Memento and The Lord’s Supper

mementI once watched Memento (2000) with a group and afterwards one of the group members said that he didn’t like the film because the medical condition of the main character is so rare that he couldn’t identify with it, and so he had little sympathy for the protagonist. But, it seems to me that the film is an examination, not so much of a medical condition, but of Leonard’s real condition, the condition of being human and trying to make your way in the world. And that is a something with which we can all identify. Memento seems, on first viewing, to merely be a puzzle that must be put together to make sense of the plot. However, the more you interact with the film, the more you realize that the plot is secondary, and the questions that the film raises are at the center of what the film is really about.

Christopher Nolan’s second film is about Leonard Shelby (Guy Pearce) and his condition, anterograde amnesia, which prevents him from making new memories. He can plan ahead and remember things before the accident that caused his condition, but he cannot recall what he has just done, essentially living life ten minutes at a time. In order to be able to get his bearings every morning (and multiple times throughout the day), Leonard places informational tattoos all over his body and takes Polaroid pictures of people in his life everywhere he goes. The most prominent of his tattoos are two across his chest that say ‘John G raped and murdered my wife’ and ‘Find him and kill him’.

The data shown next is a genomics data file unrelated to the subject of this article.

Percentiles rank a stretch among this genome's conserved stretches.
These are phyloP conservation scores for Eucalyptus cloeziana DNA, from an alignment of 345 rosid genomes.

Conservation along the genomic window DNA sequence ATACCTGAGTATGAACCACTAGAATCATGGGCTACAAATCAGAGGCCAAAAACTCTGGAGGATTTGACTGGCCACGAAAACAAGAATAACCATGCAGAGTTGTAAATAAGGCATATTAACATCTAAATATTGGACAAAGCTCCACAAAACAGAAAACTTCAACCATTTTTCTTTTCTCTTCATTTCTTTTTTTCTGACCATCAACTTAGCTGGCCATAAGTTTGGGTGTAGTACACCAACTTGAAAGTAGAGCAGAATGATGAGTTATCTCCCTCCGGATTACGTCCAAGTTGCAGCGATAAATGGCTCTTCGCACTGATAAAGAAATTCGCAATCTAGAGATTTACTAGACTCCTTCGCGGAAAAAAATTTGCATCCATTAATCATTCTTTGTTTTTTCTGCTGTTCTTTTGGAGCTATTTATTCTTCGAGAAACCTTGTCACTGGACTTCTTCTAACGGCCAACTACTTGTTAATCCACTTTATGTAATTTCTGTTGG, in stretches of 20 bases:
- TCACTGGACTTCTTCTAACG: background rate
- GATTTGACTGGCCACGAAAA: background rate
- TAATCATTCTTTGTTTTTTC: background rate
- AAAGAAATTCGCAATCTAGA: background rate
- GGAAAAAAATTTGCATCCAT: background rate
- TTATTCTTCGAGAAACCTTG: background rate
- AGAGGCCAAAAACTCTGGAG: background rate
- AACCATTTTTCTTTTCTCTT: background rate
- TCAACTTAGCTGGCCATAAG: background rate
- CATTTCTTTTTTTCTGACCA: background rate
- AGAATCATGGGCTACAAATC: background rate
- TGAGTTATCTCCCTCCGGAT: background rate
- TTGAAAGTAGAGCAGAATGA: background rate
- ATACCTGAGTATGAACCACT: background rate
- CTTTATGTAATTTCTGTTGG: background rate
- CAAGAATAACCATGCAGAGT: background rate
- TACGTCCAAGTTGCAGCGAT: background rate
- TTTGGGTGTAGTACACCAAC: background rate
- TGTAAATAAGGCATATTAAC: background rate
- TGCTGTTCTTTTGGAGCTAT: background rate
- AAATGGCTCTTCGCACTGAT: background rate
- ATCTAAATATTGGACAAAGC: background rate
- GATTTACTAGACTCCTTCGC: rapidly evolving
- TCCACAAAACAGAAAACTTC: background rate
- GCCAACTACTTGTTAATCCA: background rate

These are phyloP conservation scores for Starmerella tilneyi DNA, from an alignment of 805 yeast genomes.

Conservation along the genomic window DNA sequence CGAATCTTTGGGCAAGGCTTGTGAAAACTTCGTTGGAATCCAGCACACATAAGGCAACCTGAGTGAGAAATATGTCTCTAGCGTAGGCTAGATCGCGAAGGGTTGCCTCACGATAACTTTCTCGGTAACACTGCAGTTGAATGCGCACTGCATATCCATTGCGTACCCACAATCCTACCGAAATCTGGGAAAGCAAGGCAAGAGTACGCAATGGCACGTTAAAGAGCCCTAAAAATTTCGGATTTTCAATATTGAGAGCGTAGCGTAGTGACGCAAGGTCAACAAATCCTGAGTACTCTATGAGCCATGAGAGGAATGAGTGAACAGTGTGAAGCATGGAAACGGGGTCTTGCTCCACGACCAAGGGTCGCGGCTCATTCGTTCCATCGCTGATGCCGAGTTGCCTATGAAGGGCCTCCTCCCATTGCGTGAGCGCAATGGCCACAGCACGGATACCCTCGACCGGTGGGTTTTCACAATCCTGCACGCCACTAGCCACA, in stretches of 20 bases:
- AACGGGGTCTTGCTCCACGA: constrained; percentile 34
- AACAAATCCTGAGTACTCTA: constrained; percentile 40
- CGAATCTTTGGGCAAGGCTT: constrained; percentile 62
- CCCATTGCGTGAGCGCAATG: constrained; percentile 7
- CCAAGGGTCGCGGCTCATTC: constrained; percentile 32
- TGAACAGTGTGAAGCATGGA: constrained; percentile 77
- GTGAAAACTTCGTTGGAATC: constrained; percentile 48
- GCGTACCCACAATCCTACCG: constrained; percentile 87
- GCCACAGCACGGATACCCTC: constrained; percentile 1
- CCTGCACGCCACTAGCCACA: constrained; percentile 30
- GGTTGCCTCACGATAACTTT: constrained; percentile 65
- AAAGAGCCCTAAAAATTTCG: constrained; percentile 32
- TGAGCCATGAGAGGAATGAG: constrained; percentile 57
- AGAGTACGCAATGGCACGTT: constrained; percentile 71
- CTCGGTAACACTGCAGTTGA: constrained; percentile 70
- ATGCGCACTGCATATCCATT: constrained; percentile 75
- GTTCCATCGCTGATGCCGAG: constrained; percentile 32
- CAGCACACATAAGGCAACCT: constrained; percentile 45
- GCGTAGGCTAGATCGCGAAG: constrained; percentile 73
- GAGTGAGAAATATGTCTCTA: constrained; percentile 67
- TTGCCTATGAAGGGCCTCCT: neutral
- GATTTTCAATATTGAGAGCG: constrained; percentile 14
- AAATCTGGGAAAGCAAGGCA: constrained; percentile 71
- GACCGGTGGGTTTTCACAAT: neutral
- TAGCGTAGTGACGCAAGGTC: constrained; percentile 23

The plot is ostensibly about Leonard’s quest to find and kill his wife’s rapist/killer. However, since Leonard and his ‘friend’ Teddy (Joe Pantoliano) present different accounts of events (and since Nolan has refused in interviews to say what actually did happen), the viewer is left to decide which narrator is more reliable.

Leonard’s condition is an ingenious device to comment on the world. Because Leonard is not able to make new memories, he can only go on old, unreliable memories and on facts that he has accumulated to guide his daily life. What the viewer is presented with is a parable of postmodern Western life: we live in the present, cut off from history, listening to a baffling array of voices, not knowing who to trust. His condition also necessitates that he have ‘a system’ to give his life meaning and to make it bearable. Postmodernism says that, to some degree, we all invent reality, living within our own narratives, failing to fully fit into any meta-narrative.